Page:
As you can see, the statement that always updates all the columns will always fire the trigger for all the columns, whereas the statements updating only columns that have changed will fire only those triggers who are listening for such specific changes.

In other words:

The current behaviour of Hibernate that you're describing is incomplete and could even be considered wrong in the presence of triggers (and probably other tools).

I personally think that your query cache optimisation argument is overrated in the case of dynamic SQL. Sure, there will be a few more queries in such a cache, and a bit more parsing work to be done, but this is usually not a problem for dynamic UPDATE statements, much less than for SELECT.

Batching is certainly an issue, but in my opinion, a single update shouldn't be normalised to update all the columns just because there is a slight possibility of the statement being batchable. Chances are, the ORM can collect sub-batches of consecutive identical statements and batch those instead of the "whole batch" (in case the ORM is even capable of tracking the difference between "changed", "null", and "default"

  • The DEFAULT use case can be addressed by @DynamicInsert. The TRIGGER situation can also be addressed using checks like WHEN (NEW.b <> OLD.b) or just switch to @DynamicUpdate. – Vlad Mihalcea Jun 19 '17 at 5:15
  • Yes, things can be addressed, but you were originally asking about performance and your workaround adds even more overhead. – Lukas Eder Jun 19 '17 at 7:42
  • I think Morgan said it best: it's complicated. – Vlad Mihalcea Jun 19 '17 at 7:53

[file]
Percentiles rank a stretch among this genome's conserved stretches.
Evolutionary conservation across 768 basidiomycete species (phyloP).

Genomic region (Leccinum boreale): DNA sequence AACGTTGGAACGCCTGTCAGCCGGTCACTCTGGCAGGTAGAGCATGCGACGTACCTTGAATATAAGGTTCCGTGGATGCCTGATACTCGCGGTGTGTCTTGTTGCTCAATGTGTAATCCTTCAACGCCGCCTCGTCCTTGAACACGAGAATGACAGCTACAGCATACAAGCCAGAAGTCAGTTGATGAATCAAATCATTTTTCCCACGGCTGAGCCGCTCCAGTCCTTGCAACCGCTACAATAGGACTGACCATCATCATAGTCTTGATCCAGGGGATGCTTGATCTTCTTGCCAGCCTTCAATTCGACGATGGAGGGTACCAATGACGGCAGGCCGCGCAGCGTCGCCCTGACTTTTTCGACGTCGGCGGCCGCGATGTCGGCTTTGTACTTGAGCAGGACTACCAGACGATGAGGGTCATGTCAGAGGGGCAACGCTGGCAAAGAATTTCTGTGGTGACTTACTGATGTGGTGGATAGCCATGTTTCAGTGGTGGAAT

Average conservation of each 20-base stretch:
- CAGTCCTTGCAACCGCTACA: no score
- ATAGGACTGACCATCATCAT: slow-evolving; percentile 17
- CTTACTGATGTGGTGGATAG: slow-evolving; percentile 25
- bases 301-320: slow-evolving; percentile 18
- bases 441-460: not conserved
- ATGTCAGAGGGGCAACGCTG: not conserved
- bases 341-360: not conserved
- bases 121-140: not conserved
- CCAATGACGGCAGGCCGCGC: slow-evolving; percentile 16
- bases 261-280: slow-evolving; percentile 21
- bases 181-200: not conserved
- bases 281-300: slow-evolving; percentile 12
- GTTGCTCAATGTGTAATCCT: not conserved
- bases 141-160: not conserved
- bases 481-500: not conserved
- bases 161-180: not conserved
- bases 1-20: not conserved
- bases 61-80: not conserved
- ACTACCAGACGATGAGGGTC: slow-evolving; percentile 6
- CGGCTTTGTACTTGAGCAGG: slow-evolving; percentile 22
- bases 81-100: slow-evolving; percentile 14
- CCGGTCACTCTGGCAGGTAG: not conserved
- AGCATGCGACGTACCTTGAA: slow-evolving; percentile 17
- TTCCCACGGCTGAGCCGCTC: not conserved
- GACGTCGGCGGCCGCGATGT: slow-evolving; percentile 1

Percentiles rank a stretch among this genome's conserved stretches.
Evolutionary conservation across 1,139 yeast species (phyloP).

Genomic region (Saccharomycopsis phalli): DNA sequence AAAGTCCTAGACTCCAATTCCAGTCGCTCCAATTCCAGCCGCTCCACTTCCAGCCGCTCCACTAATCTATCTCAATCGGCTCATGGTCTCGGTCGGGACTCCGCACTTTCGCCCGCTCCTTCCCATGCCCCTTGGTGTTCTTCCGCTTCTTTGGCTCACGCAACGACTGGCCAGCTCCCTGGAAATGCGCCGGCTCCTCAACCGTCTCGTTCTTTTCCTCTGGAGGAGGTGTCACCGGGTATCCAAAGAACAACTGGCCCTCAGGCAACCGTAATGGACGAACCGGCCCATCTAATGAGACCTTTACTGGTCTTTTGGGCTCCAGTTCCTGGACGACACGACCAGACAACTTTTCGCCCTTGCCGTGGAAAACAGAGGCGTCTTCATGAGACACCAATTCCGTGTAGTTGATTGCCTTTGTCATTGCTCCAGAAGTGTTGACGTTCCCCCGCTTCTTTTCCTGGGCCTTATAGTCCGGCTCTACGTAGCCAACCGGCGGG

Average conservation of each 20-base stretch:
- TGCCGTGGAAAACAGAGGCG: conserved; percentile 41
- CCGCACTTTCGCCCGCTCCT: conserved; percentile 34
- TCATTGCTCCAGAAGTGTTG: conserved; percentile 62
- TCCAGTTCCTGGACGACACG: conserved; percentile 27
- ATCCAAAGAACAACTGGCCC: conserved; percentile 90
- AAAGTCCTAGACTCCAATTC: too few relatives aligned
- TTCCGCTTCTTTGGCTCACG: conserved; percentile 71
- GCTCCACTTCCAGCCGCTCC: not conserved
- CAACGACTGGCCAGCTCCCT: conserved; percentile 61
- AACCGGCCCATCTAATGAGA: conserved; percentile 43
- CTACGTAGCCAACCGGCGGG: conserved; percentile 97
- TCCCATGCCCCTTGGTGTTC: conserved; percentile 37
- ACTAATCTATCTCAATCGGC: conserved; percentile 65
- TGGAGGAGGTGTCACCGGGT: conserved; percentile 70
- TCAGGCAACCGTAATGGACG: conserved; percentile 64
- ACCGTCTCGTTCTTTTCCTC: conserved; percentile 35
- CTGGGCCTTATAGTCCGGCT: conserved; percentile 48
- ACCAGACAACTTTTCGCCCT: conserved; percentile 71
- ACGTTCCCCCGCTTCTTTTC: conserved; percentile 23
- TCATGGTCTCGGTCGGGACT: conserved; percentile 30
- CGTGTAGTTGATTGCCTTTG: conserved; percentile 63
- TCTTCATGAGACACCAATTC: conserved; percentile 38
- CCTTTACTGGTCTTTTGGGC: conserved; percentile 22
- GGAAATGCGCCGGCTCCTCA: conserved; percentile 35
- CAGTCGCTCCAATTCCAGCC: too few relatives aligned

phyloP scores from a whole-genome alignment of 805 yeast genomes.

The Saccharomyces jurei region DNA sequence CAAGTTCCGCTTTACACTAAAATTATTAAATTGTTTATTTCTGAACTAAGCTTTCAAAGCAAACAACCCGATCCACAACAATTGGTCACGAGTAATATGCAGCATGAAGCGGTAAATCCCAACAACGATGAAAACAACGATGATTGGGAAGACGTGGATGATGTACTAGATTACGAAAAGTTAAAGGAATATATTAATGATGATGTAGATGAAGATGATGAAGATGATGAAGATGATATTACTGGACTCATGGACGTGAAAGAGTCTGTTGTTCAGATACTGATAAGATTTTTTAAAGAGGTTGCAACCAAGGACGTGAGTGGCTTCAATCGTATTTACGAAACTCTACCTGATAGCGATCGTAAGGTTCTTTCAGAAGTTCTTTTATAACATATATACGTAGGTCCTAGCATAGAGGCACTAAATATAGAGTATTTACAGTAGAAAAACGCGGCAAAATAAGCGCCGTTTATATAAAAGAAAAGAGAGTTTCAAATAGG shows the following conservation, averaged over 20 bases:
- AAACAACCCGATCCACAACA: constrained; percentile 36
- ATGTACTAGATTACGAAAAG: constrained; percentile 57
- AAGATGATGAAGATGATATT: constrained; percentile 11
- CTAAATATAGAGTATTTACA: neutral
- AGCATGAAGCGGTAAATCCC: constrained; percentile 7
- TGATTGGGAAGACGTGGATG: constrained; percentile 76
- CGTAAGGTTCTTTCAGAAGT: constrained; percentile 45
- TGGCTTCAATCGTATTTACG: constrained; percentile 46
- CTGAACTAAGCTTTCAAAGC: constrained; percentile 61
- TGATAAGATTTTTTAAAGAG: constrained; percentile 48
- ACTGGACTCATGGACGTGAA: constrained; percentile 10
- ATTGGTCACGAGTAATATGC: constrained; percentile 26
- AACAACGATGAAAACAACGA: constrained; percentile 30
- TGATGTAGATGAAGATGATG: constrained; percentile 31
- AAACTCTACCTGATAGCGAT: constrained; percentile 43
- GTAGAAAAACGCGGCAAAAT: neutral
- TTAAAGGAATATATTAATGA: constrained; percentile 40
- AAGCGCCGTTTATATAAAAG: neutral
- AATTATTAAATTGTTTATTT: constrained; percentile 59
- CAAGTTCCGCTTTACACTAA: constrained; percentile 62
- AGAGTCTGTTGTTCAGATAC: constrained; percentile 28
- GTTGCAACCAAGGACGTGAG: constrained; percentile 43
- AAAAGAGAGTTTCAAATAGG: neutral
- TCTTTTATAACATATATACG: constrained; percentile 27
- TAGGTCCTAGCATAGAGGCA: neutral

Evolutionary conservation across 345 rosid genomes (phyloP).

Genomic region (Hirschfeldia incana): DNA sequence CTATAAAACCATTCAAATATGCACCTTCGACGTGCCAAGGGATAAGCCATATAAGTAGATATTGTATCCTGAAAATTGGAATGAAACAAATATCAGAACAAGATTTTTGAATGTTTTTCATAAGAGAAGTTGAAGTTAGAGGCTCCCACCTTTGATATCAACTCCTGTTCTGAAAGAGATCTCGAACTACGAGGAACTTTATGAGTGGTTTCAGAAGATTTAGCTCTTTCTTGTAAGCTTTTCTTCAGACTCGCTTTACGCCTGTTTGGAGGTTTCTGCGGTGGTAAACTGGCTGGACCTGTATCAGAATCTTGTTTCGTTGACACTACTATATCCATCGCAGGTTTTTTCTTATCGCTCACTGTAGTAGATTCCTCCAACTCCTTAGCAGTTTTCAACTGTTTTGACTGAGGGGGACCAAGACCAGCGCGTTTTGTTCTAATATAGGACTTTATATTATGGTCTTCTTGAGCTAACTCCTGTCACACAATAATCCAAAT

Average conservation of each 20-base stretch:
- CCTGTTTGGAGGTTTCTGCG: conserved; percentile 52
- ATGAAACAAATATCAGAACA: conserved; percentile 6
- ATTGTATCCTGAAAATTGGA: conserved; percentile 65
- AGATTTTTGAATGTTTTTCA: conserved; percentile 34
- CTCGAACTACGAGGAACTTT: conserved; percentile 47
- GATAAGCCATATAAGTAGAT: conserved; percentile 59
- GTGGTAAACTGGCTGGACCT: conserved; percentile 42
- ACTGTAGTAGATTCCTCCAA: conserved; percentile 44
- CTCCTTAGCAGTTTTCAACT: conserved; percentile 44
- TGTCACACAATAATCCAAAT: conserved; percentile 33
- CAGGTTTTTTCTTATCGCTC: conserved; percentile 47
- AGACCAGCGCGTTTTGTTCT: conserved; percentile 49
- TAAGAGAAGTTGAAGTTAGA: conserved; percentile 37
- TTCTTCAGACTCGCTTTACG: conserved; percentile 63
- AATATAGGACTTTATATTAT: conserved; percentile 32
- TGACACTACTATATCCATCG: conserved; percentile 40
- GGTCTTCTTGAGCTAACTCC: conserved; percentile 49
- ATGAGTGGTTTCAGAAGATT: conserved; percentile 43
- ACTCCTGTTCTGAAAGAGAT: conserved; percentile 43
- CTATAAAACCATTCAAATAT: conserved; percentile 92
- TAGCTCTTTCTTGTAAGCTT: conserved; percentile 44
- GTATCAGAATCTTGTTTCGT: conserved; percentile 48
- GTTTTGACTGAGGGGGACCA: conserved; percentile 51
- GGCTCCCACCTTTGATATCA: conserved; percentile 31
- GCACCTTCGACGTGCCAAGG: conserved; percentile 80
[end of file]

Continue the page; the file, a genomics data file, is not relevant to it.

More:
• I think it's rather simple. From a framework perspective, there are more arguments in favour of defaulting to dynamic SQL. From a user-perspective, yes, it's complicated. – Lukas Eder Jun 19 '17 at 10:13
9

I think the answer is - it's complicated. I tried to write a quick proof using a longtext column in MySQL, but the answer is a little inconclusive. Proof first:

# in advance:
set global max_allowed_packet=1024*1024*1024;

CREATE TABLE `t2` (
  `a` int(11) NOT NULL AUTO_INCREMENT,
  `b` char(255) NOT NULL,
  `c` LONGTEXT,
  PRIMARY KEY (`a`)
) ENGINE=InnoDB DEFAULT CHARSET=utf8mb4;

mysql> insert into t2 (a, b, c) values (null, 'b', REPEAT('c', 1024*1024*1024));
Query OK, 1 row affected (38.81 sec)

mysql> UPDATE t2 SET b='new'; # fast
Query OK, 1 row affected (6.73 sec)
Rows matched: 1  Changed: 1  Warnings: 0

mysql>  UPDATE t2 SET b='new'; # fast
Query OK, 0 rows affected (2.87 sec)
Rows matched: 1  Changed: 0  Warnings: 0

mysql> UPDATE t2 SET b='new'; # fast
Query OK, 0 rows affected (2.61 sec)
Rows matched: 1  Changed: 0  Warnings: 0

mysql> UPDATE t2 SET c= REPEAT('d', 1024*1024*1024); # slow (changed value)
Query OK, 1 row affected (22.38 sec)
Rows matched: 1  Changed: 1  Warnings: 0

mysql> UPDATE t2 SET c= REPEAT('d', 1024*1024*1024); # still slow (no change)
Query OK, 0 rows affected (14.06 sec)
Rows matched: 1  Changed: 0  Warnings: 0

So there is a small time difference between slow + changed value, and slow + no changed value. So I decided to look at another metric, which was pages written:

mysql> show global status like 'innodb_pages_written';
+----------------------+--------+